Friday, April 10, 2015

Singing Competitions: PR on a Platter for Record Labels

June 1999 - Inception of Napster and online guerrilla music promotion
June 11th, 2002 - The inception of American Idol
August 2002 - The inception of MySpace
February 14th, 2005 - The inception of YouTube

This is perhaps the day that the music industry found their new calling. They found the answer to the answer less questions.  How do we stay afloat in an industry that has flipped on its belly since the inception of Napster. Music being stolen = Labels not making any money. Labels not making any money = no longer taking chances on new artist because they can't afford to market and promote their records to only have them stolen OR even worse have the power of Napster and single song downloads steal the smoke in mirrors power of what a WHOLE album would or could sound like. Leading a listener to decide they don't like the artist far before they buy the album or come to a show.

So, what happened:

Labels drew back funds on Marketing and Promotion for artists that weren't already famous or proven to create powerful sales numbers started to only invest in new artists if they were a sure thing.  If they had already put in the legwork.

What is Legwork:

Legwork is slang in terms of music for doing your own Marketing and PR. Building a perception for your music and for your image as a musician. Legwork was the MAIN job of any record label from their inception up until very recently. American audiences often do not build their own perceptions of musicians and artists or much of anything for that matter.  This is often done through advertising and promotion.  Because there are SO many great musicians and singers their job is to pick one and sink millions of dollars into building an audience perception of the artists talent and their personality.  This connection leads to a major return in dollars.  ONLY if people are buying records.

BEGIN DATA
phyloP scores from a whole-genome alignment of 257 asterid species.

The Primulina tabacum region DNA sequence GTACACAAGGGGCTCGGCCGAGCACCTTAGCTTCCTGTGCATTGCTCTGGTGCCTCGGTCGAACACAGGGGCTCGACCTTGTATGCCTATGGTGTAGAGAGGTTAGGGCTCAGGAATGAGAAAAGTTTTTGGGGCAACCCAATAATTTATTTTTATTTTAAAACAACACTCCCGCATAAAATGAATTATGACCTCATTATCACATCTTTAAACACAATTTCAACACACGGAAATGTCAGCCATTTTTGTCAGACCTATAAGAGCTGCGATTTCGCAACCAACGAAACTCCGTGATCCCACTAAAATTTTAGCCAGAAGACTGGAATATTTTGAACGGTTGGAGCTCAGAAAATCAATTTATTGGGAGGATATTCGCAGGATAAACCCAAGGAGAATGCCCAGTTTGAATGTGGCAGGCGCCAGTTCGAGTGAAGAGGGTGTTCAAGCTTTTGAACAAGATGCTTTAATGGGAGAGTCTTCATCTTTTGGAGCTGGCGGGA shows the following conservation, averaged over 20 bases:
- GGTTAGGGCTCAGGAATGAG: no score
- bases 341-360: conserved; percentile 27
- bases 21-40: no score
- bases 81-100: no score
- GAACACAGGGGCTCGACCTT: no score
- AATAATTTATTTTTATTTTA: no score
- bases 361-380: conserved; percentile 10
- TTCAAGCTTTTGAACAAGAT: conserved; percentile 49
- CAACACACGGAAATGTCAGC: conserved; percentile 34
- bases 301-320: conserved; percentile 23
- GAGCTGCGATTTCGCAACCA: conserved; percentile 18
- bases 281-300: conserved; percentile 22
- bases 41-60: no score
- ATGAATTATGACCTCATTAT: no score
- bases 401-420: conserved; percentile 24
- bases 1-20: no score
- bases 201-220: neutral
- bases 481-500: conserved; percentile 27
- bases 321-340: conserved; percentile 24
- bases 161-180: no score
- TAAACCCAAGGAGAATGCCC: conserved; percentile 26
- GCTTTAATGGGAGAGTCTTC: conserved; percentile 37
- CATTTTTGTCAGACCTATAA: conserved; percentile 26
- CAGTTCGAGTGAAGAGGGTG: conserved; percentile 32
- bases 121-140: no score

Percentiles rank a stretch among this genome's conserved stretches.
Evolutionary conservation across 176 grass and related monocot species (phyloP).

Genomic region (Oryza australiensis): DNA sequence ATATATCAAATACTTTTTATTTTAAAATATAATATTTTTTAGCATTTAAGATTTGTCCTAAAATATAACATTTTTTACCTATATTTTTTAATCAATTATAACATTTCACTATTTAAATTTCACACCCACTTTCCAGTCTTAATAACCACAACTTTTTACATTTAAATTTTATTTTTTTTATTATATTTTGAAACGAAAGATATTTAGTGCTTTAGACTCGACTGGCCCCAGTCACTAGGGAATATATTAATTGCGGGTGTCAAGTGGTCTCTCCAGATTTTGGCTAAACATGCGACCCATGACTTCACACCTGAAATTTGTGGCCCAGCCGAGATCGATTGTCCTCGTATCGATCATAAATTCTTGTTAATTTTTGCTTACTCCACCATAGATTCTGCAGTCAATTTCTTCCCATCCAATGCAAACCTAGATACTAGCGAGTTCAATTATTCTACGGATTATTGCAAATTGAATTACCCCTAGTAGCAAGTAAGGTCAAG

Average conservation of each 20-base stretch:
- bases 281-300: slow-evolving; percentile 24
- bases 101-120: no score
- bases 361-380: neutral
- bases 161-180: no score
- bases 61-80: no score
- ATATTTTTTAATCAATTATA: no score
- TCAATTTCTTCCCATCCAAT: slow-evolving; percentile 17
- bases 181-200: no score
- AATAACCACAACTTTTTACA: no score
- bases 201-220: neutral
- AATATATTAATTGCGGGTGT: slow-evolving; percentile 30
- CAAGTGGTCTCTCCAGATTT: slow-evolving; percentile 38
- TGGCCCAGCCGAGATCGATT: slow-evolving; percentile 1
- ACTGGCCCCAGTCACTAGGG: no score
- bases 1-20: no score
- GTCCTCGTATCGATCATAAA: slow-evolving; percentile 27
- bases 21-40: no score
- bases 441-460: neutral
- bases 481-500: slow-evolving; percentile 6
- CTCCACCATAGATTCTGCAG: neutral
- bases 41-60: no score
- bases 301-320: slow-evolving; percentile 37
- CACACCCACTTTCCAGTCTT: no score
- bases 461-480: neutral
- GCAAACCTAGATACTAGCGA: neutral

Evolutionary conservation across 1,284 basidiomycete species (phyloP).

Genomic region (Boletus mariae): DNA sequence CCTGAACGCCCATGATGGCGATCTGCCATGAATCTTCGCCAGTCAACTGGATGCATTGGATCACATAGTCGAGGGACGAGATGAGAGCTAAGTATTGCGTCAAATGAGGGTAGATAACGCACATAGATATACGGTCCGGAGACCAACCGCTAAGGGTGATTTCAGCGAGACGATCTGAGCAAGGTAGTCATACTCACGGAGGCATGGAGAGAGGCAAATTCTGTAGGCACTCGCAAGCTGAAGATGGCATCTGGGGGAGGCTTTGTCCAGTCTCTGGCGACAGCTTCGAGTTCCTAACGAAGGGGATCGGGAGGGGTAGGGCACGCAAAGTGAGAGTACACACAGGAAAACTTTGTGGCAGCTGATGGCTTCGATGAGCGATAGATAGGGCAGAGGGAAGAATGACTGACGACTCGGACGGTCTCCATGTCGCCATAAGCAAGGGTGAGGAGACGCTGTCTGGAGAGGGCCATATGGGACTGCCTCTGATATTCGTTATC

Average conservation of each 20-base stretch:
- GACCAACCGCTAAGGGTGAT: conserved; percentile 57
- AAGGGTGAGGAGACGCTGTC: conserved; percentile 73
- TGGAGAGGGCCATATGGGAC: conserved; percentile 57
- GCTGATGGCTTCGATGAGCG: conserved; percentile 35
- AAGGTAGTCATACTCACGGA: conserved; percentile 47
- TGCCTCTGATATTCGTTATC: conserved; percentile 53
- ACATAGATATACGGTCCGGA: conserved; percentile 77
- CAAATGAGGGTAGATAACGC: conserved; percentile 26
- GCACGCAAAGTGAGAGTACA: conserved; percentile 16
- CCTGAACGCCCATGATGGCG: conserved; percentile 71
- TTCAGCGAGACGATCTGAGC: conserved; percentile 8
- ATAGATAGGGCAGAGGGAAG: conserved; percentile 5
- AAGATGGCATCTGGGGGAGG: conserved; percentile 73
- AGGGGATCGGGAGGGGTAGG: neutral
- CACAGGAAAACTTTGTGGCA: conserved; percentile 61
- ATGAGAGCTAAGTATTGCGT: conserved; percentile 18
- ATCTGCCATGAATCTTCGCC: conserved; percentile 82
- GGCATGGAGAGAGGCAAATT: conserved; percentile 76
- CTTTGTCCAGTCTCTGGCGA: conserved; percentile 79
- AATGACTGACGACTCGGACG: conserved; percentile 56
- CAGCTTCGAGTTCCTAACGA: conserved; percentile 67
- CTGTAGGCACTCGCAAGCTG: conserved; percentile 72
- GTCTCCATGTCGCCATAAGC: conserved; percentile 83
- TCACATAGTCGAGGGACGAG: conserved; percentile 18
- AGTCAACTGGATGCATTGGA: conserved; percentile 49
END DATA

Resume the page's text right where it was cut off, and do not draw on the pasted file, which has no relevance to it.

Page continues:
Whats Guerrilla Marketing?

The most powerful form of promotion is guerrilla marketing and word of mouth advertising.  Building a perception that doesn't appear to be through traditional means.

In steps the power of MySpace (back then) YouTube, and most importantly Singing Competitions

For the sake of this blog I want to talk about singing competitions such as American Idol, X-Factor, The Voice.  This form of promotion is still perceived by American audiences to be versions of guerrilla marketing and artist discovery.  Meaning that the audience feels as if they are discovering the artist themselves. They get the power to say who is good and who is not, they vote people through to the next round.  Unfortunately, the power of these shows are not only the ones that are advertised:  An amazing opportunity a singer to follow their dream.  This is the opportunity for a music marketer to literally TRY OUT an artist from start to finish and dump them with no contract or guarantee.  A few years ago this was called a "Development Deal." The best and most positive aspect of an artist that appears on a singing competition is the Public Relations that has been at work for them throughout their run on the show.  Not only do we get to hear their talent, we get to hear their personal story and we get to see them "live" their dream. Artists on singing competitions perhaps get more face time with their potential audience within a few months than some artists get in their lifetime.  This is GOLD for a record label seeking new artists.  WHY?  Because they don't have to spend the millions building a perception of a new artist as mentioned above.  It's all been done for them.